Part III: Housing 

The Kerner Commission and Housing Policy

The Perils of Desegregation

The Kerner Commission rejected the alternative courses of continuing present policies or simply attempting to improve conditions in existing segregated African American neighborhoods. These options, the Commission believed, would be inadequate to prevent future disorders based upon racial grievance. The Commission’s decision to endorse a third alternative—combining improvement of those neighborhoods with suburban integration—was courageous, but not courageous enough. For affordable housing advocates, it has always been too easy to give lip service to integration while attempting only to revitalize low-income minority communities. And even so, revitalization attempts have been half-hearted and conspicuously unsuccessful.

In one respect, renewed investment in low-income minority neighborhoods and promotion of integration are interdependent. Homeowners in low-income neighborhoods whose properties grow in value should be able to gain in wealth from their rising home equity, making it more feasible for these families to trade that equity for desegregated housing, should they choose to do so. Yet except in gentrifying neighborhoods, this has too infrequently been the case. Very few residents of high-poverty neighborhoods have been able to build substantial equity from homeownership, because property values in those neighborhoods have tended to rise more slowly, if at all, than values in low-poverty neighborhoods.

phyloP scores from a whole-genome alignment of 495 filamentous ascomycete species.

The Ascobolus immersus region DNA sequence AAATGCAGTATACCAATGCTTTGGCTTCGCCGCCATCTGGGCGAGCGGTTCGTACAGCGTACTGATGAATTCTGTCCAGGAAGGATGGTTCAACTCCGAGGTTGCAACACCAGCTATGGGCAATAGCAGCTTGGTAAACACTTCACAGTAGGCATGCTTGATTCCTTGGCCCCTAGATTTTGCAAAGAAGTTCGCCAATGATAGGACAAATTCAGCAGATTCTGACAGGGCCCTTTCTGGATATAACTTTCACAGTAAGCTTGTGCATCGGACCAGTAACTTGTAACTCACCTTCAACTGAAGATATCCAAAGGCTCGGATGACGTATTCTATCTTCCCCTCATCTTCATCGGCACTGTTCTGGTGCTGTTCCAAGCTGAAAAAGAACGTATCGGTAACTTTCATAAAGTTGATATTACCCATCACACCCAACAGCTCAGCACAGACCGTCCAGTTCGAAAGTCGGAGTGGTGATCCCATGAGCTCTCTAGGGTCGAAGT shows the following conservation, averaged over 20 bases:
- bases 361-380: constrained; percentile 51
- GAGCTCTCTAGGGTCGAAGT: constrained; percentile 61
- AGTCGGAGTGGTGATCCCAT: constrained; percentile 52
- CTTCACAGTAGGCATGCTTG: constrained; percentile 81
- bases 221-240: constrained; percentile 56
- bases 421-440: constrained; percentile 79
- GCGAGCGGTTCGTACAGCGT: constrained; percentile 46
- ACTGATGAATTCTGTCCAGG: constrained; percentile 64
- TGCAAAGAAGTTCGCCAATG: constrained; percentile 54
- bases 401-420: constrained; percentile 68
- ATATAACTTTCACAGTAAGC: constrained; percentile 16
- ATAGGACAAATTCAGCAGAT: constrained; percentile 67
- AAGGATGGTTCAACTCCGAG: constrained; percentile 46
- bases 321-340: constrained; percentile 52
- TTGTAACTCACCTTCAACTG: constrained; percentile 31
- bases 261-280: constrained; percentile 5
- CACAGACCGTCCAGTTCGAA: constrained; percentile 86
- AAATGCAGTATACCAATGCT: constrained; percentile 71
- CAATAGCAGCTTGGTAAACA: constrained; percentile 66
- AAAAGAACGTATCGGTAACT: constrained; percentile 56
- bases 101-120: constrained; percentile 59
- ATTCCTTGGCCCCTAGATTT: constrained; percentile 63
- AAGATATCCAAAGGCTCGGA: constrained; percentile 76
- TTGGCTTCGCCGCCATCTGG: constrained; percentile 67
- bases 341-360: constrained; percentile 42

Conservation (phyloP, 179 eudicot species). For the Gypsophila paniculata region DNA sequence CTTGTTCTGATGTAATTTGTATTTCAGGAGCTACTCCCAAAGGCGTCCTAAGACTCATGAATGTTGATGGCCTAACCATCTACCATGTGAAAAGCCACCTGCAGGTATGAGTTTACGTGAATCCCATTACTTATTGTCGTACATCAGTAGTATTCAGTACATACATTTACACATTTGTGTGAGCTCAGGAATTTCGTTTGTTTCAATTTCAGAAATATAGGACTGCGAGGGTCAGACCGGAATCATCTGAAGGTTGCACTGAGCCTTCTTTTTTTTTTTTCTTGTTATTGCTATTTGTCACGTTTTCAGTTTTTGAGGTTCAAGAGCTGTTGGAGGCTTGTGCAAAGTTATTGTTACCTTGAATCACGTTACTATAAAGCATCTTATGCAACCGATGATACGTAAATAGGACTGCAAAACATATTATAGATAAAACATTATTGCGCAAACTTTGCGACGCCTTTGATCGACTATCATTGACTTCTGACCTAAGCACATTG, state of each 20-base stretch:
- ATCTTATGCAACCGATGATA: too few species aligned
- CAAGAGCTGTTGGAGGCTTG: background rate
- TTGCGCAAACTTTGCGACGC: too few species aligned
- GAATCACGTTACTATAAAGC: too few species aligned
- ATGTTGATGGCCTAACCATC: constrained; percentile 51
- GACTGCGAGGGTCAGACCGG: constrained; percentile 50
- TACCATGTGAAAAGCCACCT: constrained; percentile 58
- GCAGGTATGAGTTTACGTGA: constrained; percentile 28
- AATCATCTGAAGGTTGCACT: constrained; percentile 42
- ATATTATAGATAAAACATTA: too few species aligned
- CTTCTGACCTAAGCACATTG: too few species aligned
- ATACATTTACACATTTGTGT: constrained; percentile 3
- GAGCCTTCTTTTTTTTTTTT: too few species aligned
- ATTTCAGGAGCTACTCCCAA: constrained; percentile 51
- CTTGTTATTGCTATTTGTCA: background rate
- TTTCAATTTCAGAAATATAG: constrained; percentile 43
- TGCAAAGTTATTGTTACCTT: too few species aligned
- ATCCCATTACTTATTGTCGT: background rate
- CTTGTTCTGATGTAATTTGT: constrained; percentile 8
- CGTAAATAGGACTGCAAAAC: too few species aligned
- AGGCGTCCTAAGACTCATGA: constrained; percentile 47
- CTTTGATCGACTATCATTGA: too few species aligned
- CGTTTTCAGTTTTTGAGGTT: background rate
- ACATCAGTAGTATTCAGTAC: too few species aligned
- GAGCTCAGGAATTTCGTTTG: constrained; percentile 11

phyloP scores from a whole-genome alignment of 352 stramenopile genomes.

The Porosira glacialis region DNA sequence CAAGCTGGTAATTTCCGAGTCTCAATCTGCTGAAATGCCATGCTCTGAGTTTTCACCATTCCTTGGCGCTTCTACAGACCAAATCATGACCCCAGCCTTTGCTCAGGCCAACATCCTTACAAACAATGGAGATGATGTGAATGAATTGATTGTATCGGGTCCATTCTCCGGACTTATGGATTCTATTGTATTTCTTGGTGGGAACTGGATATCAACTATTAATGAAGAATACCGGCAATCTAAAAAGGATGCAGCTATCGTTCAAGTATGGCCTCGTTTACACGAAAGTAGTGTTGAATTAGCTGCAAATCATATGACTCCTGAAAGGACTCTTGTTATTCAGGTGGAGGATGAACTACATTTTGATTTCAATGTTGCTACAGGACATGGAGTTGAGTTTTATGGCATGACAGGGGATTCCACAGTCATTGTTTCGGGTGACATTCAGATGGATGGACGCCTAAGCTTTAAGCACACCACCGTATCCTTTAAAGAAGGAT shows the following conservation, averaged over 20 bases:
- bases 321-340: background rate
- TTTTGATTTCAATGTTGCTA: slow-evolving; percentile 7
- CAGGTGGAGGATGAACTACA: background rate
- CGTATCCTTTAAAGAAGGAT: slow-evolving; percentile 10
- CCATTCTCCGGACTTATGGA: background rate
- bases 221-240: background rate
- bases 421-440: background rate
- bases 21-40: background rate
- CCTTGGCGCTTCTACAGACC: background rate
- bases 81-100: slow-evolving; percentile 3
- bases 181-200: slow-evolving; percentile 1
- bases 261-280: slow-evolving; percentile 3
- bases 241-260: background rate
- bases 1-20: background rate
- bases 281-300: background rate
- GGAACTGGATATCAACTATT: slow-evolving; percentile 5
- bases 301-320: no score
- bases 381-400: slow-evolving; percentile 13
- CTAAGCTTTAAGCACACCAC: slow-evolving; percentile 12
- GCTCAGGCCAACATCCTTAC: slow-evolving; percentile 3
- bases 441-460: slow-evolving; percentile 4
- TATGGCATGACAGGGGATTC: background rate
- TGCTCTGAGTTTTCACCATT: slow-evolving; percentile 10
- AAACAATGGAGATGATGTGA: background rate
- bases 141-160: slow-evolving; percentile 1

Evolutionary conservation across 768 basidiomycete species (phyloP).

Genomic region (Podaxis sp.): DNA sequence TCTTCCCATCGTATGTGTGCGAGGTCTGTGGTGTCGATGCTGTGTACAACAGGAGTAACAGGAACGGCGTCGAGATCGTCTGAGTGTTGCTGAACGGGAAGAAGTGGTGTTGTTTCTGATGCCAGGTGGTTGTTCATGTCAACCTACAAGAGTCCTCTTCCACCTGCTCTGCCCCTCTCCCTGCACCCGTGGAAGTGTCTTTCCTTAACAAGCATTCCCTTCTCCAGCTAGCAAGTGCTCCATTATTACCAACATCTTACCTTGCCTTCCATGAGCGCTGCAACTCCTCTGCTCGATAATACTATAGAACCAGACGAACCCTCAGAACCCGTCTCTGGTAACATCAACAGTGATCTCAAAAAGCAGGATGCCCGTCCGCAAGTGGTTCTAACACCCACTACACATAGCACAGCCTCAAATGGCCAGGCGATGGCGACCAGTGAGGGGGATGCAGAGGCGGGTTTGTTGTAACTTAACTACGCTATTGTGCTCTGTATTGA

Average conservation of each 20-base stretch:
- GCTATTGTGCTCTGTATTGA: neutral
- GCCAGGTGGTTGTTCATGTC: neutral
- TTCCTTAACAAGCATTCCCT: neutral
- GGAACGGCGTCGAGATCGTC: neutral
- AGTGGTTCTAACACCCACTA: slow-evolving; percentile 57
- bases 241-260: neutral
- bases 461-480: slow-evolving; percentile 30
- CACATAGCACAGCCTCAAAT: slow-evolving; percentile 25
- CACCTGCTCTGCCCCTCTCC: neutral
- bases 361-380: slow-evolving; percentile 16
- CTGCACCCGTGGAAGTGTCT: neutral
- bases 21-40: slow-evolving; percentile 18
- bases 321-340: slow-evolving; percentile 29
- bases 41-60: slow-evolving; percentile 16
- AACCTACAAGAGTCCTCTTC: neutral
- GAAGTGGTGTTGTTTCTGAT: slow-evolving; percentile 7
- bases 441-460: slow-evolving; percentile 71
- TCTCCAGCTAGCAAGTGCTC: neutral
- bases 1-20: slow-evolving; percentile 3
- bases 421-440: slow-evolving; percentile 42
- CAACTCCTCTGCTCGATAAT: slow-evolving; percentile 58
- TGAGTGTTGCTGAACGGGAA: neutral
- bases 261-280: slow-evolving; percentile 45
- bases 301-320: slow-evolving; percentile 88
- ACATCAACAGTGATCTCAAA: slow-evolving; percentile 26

Too often, the integration imperative and the need to provide safe, decent, affordable housing is framed as either-or policy options. The lack of affordable housing entails great suffering by families, particularly African Americans, who very conspicuously lack decent places to live. It is an urgent and visible need. Racial residential segregation undermines the possibility of a national community with a sense of shared purpose and common destiny; this is a less immediate danger and more difficult to perceive and fully appreciate. The benefits of assuring a roof over one’s head are palpable; the costs of physically adequate but segregated housing for low-income African Americans—lower educational outcomes, reduced life-expectancy, greater unemployment, exposure to violence, dysfunctional relationships with police, and political polarization—are more indirect, but are not ameliorated by improved housing per se.